Germany’s highest court has ruled that access to social networks can be inherited when people die, overturning a previous court’s decision that kept a grieving mother locked out of her daughter’s account after the girl was hit by a subway train.
A year ago, a German court denied the mother’s request to access her dead daughter’s Facebook account – access she had been seeking for years in an effort to determine whether the girl had purposefully thrown herself in front of a train at a Berlin station in 2012, and if cyberbullying was behind what could have been her child’s suicide.
The girl’s parents already had her Facebook account password: according to the Guardian, their daughter had shared it with them in return for being allowed to open an account when she was 14. She died at the age of 15.
But when they tried to access the account, the girl’s parents found that it had been memorialized.
That means that Facebook completely removed the dead girl’s data, changed the privacy setting so that only confirmed friends could view her profile or search for it, removed her status updates, and locked the account so that nobody in the future could log in. As Facebook describes in its policy, the account was transformed into “a place where people can save and share their memories of those who’ve passed”.
On Thursday, Germany’s Federal Court of Justice said that social media accounts are no different than personal letters and diaries in that they, too, can be inherited. From an English translation of the court’s decision:
From a hereditary perspective, there is no reason to treat digital content differently.
Last year, a lower court had ruled that the girl’s rights to private telecommunications included her electronic communications, which, it decided, were meant to be read only by those with whom the girl had communicated.
The case brings up the complicated question of who has the right to unlock our social media accounts, our bank accounts, our eBay accounts, our creative output on Instagram, or any other aspect of our online presences or intellectual property after we die.
In the US, state laws have differed. The first law to pass in the US, in Delaware, ruled that digital assets including email, cloud storage, social media accounts, health records, content licenses, databases and more would become part of a person’s estate upon death, and the entities who control access to those assets would be required to provide the legal executor with control over the deceased’s digital assets.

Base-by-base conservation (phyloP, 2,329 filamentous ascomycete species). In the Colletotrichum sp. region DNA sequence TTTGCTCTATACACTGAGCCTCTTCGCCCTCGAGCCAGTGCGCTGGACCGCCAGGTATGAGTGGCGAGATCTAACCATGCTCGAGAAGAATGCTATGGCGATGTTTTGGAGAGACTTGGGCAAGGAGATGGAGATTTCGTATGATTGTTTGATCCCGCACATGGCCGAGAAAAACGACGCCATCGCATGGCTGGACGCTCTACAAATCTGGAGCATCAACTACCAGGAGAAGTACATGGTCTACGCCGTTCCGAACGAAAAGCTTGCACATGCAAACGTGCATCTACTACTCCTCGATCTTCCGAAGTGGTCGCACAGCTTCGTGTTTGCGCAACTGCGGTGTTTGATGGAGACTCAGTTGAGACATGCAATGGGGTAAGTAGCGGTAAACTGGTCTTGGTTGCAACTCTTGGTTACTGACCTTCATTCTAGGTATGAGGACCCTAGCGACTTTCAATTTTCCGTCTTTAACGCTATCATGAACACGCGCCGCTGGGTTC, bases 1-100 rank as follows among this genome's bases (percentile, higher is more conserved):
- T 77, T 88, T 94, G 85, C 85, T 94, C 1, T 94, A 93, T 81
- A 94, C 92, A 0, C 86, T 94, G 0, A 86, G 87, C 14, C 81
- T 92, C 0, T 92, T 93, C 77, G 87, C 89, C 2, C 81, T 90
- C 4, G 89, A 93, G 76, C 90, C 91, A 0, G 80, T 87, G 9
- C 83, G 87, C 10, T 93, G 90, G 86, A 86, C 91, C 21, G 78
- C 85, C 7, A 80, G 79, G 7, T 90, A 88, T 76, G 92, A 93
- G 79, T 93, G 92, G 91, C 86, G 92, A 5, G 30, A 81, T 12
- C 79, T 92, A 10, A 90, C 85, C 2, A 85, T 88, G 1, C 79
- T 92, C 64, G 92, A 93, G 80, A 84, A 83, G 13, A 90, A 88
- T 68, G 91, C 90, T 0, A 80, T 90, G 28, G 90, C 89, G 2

Such a law has made service providers such as Facebook squirm. Back when Delaware was passing its law, a coalition of 21 technology and media companies argued against such legislation, raising issues such as those regarding liability: particularly relevant when an email contains information about a third party.
Others have called such fears a red herring, given that before the internet, doctors and drug counselors kept files with confidential information that could be accessed by a fiduciary if they died.
That fiduciary would bear the liability if confidential information was released in either digital or analog form.
Facebook, along with the tech industry at large, has also argued that digital assets laws are in direct conflict with a federal law, the Electronic Communications Privacy Act, which prohibits custodians of digital assets from releasing them to a third party without the sender’s or receiver’s permission or a court order.
That’s what a Rhode Island law stipulated: it requires that executors get a court order to access email accounts of people who die and indemnifies the provider from liability.
Thursday’s decision from Germany’s highest court made it clear that such data protection laws are irrelevant in the case of access to dead people’s digital accounts:
[Data protection] regulation protects only living persons.
A spokesperson for Facebook in Germany gave this statement to the Guardian:
We feel [for] the family. At the same time we have to ensure that personal exchanges between people on Facebook are protected. We represented a different position in this dispute, and the drawn-out court case shows how complex the matter is in legal terms.